After Gonzales's April 19, 2007 testimony to the Judiciary Committee, both Senators Leahy and Specter expressed their disappointment with the results. Both stated that they still do not have a clear explanation of the reasons the eight attorneys were fired, with Leahy suggesting that political influence was the likely explanation, and Specter suggesting that incompetence might be the likely explanation. Both Senators also expressed the concern that, either way, the controversy was undermining the integrity of the Department of Justice. The White House put out a statement that day saying "the president was pleased with the attorney general's testimony, and that he felt he answered [the] questions, and that he had admitted mistakes were made, but that he has the full confidence of the president." Leahy replied to the interviewer about the White House statement: "Well, the president has set a very low bar, indeed." CNN later reported that White House insiders thought that Gonzales had hurt himself with his recent testimony and described his performance before the Judiciary committee as "going down in flames," "not doing himself any favors," and "predictable."
A few days later, President Bush reiterated "The Attorney General ... gave a very candid assessment, and answered every question he could possibly answer, honestly answer, in a way that increased my confidence in his ability to do the job....[A]s the investigation, the hearings went forward, it was clear that the Attorney General broke no law, did no wrongdoing. And some senators didn't like his explanation, but he answered as honestly as he could. This is an honest, honorable man, in whom I have confidence." Nevertheless, Gonzales continued to come under increasing criticism, including from "key GOP lawmakers".
Alberto Gonzales testified before the U.S. House Committee on the Judiciary regarding the dismissal of U.S. Attorneys. His prepared oral, and extended written statements were released in advance of the hearing at the House Judiciary Committee. Link to Gonzales's oral statement May 10, 2007 Link to Gonzales's extended written statement, May 10, 2007 He provided no additional information regarding the controversy to the frustration and incredulity of many on the committee. He "acknowledged for the first time Thursday that [other] U.S. attorneys might have resigned under pressure from the Justice Department, but said their departures were unrelated to the controversial firings of eight prosecutors last year." Gonzales testified that there was nothing improper about the dismissal or resignations of Graves, Heffelginger, or Yang. He addressed the cases of Biskupic in Wisconsin and Paulose in Minnesota. Unlike the April 19, 2007 hearing before the Senate Committee on the Judiciary, several Republicans came to the defense of Gonzales, including Lamar Smith of Texas.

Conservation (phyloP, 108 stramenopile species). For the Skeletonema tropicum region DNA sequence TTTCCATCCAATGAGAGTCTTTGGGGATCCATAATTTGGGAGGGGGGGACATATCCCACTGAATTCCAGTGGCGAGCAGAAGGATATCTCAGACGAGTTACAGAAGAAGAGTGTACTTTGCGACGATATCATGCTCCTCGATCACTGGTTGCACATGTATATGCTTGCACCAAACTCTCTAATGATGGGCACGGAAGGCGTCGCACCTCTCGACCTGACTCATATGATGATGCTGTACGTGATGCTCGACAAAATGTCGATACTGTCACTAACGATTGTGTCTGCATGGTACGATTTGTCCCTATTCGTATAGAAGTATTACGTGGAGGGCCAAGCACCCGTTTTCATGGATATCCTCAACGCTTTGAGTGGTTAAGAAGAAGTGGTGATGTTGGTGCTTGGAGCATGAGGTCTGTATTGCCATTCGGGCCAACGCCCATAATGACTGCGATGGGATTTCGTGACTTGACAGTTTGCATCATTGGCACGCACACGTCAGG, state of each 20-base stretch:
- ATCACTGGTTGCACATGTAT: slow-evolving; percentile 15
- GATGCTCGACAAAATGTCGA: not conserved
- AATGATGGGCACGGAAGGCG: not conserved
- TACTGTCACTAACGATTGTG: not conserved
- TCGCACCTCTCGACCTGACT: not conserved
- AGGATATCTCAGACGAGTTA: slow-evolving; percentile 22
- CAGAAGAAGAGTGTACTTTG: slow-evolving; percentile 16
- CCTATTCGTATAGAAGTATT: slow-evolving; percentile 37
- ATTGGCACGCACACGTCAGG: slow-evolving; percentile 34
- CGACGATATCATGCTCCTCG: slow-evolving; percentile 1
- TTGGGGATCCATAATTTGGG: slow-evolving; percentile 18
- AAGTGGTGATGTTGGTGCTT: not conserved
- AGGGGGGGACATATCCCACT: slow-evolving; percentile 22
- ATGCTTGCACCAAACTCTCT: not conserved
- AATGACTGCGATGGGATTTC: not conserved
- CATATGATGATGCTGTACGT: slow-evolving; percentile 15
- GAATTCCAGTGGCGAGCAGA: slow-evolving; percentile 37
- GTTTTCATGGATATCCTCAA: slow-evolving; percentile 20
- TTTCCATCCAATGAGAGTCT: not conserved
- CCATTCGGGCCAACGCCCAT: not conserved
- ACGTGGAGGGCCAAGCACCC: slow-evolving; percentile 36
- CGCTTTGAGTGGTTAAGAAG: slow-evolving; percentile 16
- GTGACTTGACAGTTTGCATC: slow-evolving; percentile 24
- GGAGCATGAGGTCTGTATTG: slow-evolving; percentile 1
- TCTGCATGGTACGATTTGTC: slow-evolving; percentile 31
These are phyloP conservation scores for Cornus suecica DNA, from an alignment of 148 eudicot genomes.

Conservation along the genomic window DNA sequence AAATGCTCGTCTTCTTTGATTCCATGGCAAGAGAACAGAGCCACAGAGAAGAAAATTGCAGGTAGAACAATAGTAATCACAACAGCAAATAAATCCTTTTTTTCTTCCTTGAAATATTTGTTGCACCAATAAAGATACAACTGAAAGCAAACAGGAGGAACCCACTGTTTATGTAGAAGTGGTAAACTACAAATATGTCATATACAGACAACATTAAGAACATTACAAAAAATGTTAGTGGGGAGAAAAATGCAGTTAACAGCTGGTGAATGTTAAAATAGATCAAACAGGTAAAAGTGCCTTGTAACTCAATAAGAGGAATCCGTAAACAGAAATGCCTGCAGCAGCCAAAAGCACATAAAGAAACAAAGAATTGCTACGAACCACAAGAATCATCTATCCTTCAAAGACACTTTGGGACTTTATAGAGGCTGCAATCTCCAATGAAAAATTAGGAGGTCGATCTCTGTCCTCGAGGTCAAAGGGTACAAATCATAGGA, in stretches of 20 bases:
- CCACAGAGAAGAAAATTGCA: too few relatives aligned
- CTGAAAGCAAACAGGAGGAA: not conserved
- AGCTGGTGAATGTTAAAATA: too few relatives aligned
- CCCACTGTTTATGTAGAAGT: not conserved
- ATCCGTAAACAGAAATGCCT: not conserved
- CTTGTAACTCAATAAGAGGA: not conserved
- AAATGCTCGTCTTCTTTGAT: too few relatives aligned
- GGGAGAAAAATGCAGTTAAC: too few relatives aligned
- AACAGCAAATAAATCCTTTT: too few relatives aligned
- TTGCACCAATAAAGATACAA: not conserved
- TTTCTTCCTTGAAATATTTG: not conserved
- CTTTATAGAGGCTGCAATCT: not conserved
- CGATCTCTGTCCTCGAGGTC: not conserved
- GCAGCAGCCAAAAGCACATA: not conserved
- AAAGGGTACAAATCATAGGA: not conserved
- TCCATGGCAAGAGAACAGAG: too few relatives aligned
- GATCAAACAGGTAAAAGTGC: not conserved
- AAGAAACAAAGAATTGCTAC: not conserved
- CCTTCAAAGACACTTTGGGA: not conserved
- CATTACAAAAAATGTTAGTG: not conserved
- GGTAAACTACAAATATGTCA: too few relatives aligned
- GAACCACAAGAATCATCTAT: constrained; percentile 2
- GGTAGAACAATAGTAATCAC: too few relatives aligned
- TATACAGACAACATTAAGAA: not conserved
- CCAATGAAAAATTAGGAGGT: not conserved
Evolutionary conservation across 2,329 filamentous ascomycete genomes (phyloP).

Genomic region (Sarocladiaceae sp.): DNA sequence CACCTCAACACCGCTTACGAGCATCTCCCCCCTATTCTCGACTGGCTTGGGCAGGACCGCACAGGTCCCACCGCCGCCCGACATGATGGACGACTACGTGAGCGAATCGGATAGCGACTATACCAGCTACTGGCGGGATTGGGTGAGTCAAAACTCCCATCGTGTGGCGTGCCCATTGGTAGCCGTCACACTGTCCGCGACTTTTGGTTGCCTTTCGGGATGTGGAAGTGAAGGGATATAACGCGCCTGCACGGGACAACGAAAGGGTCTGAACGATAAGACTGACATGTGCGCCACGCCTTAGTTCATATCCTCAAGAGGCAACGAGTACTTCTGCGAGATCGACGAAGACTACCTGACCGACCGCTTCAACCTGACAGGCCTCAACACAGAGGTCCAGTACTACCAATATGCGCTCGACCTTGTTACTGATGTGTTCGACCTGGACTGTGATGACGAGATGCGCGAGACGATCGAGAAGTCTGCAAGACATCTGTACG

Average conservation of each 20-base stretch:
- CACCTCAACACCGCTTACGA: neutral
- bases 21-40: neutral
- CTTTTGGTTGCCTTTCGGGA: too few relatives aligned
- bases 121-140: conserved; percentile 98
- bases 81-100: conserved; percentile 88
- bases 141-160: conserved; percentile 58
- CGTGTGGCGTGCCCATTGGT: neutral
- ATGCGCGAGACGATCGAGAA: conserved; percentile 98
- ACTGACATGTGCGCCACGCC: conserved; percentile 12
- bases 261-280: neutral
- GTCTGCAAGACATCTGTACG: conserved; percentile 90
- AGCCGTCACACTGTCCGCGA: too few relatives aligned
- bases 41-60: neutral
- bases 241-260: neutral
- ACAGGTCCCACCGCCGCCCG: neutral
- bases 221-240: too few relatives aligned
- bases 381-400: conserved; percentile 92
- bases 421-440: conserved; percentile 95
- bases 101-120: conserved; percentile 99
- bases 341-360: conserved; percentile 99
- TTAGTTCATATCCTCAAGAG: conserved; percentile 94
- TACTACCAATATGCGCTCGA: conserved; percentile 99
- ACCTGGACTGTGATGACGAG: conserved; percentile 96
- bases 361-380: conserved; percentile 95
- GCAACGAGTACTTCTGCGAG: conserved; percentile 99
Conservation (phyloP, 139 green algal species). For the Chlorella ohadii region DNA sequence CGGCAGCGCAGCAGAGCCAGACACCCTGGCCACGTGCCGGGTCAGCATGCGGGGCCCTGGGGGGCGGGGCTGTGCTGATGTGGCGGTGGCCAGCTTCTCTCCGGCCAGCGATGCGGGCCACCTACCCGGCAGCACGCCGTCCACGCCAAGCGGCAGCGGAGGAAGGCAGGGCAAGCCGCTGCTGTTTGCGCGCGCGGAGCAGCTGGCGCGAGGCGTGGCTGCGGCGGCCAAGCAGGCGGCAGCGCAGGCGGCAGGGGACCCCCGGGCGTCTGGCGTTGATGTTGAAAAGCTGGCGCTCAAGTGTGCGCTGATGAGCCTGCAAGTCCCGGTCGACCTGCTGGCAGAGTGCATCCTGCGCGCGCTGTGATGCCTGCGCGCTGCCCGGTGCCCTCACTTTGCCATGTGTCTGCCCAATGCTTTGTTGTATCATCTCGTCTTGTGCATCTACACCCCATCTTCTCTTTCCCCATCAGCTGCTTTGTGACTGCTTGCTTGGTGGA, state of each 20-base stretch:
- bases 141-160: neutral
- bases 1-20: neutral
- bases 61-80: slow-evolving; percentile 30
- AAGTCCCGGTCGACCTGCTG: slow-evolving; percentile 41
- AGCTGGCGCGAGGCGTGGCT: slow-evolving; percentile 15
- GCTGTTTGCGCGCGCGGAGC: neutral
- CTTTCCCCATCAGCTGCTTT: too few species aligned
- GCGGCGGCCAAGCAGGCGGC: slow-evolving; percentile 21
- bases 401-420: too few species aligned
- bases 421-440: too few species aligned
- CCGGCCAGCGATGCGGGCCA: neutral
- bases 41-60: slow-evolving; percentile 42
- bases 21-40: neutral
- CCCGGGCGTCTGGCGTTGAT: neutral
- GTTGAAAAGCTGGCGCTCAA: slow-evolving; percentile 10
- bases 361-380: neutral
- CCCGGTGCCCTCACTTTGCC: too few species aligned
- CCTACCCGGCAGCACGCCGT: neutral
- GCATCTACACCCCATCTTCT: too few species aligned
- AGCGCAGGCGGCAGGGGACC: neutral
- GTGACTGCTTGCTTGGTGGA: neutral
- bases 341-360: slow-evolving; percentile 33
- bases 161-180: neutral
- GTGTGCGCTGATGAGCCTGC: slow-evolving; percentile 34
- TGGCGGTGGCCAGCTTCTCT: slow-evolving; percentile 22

Concerns expressed by Senators Feinstein and Pryor concerning the Senate's preogative in confirming U.S. Attorney nominations in early January were followed up by hearings before the Senate Judiciary Committee on February 6, 2007 called by Senator Schumer (D, New York) with Deputy Attorney General Paul McNulty as witness. McNulty underscored that the seven were fired for job performance issues, and not political considerations. McNulty later called Senator Schumer by telephone to apologize for that inaccurate characterization of the firings, however. At least six of the seven had recently received outstanding job performance ratings. McNulty testified that Bud Cummins, the U.S. Attorney for Arkansas, was removed to install a former aide to Karl Rove and Republican National Committee opposition research director, the 37-year-old Timothy Griffin. Cummins, apparently, "was ousted after Harriet E. Miers, the former White House counsel, intervened on behalf of Griffin." In subsequent closed-door testimony on April 27, 2007 to the committee, McNulty said that days after the February hearing, he learned that White House officials had not revealed to him White House influence and discussions on creating the list.
Sampson appeared before the Senate Judiciary Committee on March 29, 2007 to discuss the firings. At that hearing, Sampson stated that, contrary to Attorney General Alberto Gonzales's prior statements, the Attorney General had been involved in the final decision to dismiss the US Attorneys. "I don't think the attorney general's statement that he was not involved in any discussions of U.S. attorney removals was accurate...I remember discussing with him this process of asking certain U.S. attorneys to resign."
In response Gonzales stated "I don't recall being involved in deliberations involving the question of whether or not a U.S. attorney should or should not be asked to resign...I signed off on the recommendations and signed off on the implementation plan. And that's the extent of my involvement...I know what I did and I know the motivations for the decisions that I made were not based on improper reasons." Media attention has highlighting Sampson's inability to recall the events surrounding the Dismissal of the U.S. Attorneys. Sampson could not recall information asked by committee members over a hundred times.